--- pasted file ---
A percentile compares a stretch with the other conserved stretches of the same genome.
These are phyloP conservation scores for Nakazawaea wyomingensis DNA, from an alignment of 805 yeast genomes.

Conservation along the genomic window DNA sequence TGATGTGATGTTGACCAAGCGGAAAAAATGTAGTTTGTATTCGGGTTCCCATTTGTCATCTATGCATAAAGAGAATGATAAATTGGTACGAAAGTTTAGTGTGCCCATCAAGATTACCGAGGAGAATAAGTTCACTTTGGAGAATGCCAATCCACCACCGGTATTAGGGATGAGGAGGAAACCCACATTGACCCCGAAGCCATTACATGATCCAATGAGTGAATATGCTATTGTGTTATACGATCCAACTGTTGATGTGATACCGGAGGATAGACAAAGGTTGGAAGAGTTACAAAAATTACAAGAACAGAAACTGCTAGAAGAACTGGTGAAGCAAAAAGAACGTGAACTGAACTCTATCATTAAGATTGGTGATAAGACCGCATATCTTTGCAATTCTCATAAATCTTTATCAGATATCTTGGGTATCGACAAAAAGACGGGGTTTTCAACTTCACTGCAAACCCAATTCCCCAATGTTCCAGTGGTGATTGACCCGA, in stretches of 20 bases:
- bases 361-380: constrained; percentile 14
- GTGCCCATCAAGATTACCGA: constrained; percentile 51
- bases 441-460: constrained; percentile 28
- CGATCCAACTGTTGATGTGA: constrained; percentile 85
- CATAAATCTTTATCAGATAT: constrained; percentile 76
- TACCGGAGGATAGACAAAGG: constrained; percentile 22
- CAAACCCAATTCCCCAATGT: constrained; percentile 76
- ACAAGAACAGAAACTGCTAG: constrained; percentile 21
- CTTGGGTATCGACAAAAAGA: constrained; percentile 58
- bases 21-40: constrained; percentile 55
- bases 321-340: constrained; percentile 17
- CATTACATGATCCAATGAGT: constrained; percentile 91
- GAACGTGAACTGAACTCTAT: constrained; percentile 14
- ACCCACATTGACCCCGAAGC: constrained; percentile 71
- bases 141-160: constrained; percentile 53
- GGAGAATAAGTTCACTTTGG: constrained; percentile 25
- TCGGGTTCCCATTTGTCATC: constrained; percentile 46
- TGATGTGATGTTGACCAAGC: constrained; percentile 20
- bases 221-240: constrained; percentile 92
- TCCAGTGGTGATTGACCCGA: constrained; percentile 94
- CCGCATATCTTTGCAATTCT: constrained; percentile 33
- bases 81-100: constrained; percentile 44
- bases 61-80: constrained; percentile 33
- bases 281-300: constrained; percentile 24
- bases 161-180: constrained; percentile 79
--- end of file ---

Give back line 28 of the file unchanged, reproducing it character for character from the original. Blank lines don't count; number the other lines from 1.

- bases 161-180: constrained; percentile 79